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UK’s monkeypox situation ‘very positive’ as cases continue to fall, says expert

Professor Neil Ferguson said vaccination and behavioural changes were likely responsible for falling infections.

02 October 2022

The monkeypox situation in the UK is looking “very positive” as cases continue to fall, according to one of the country’s top infectious disease experts.

Professor Neil Ferguson said vaccination and behavioural changes were likely responsible for falling infections.

He told the BBC: “We’re not completely sure of exactly why. Vaccination started to be rolled out so that probably had some effect – but it doesn’t explain it all.

“The most likely hypothesis is that there was quite a big change in behaviour in the most affected community, namely men who have sex with men.”

The Imperial College London academic, whose data was instrumental to the UK going into the first Covid lockdown in March 2020, also told the broadcaster the situation was now “very positive”.

The disease traditionally confined to parts of Africa first came to public attention in the UK in early May when cases began occurring here.

There was a peak of 60 cases per day in mid-July.

In early September there were fewer than 15 cases per day on average.

As of September 26, there were 3,485 confirmed and 150 highly probable cases of monkeypox in the UK.

Prof Ferguson, a member of the Government’s Sage scientific advisory panel, warned against complacency against the disease.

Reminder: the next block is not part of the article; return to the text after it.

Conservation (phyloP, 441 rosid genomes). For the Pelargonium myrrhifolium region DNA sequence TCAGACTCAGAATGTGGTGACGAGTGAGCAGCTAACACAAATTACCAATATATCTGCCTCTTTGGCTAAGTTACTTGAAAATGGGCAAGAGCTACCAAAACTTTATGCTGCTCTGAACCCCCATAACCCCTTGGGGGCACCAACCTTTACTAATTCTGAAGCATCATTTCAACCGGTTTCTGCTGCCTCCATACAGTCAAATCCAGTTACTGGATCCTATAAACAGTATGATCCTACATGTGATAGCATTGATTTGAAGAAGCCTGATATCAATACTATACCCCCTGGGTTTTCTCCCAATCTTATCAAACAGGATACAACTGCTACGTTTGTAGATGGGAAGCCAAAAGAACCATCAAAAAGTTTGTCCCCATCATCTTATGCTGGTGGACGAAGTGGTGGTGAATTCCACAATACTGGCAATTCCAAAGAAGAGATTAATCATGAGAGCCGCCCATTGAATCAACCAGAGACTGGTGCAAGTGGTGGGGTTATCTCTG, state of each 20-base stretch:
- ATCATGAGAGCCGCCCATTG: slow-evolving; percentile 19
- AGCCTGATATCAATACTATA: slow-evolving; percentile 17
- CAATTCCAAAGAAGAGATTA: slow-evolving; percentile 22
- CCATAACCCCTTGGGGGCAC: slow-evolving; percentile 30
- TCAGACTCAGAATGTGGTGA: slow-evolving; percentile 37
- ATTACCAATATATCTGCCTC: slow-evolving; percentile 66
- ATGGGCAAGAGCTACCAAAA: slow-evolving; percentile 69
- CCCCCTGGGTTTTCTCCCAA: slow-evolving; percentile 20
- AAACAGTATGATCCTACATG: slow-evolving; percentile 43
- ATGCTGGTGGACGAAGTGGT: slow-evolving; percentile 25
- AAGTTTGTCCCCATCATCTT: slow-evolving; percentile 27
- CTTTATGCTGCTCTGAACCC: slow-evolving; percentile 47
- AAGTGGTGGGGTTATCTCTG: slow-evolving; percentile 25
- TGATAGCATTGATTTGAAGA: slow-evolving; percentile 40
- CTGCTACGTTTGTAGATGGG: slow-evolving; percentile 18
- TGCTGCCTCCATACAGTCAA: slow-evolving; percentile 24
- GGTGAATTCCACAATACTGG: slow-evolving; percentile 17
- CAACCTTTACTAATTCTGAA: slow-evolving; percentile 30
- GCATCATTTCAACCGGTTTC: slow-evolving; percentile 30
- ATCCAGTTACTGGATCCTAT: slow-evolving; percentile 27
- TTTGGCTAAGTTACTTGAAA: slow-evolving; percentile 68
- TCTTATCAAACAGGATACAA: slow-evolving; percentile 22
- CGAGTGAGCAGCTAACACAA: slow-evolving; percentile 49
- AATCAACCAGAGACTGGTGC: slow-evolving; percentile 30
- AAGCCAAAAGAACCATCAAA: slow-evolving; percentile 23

“We have to be alert to the possibility that once case numbers are much lower and maybe people are less vigilant, then we could start to see a resurgence,” he told the BBC.

Those most at risk from monkeypox will be offered second doses of the vaccine, the UK Health Security Agency (UKHSA) said recently.

Sexual health clinics will continue to prioritise offering first doses to those at highest risk.

Monkeypox virus
Significant numbers of monkeypox cases, which causes the lesions shown here, began being detected in the UK in early May (Brian WJ Mahy/PA)

Some clinics will offer eligible people a second dose, which the UKHSA said should provide longer-term protection.

Modelling published on September 23 suggests vaccinating 25% of the groups most at risk could significantly reduce the risk of transmission.

The Joint Committee on Vaccination and Immunisation (JCVI) endorsed the UKHSA’s proposal to offer second doses to those at highest risk.

There are no current plans to widen the offer of vaccination beyond the existing priority cohorts, but the decision will be kept under review.

Those that are eligible for vaccination will be called by the NHS.

Second doses will be offered from around two or three months after the first dose.

As of September 20, more than 45,000 people have received a dose of the vaccine, including over 40,000 gay, bisexual and other men who have sex with men.

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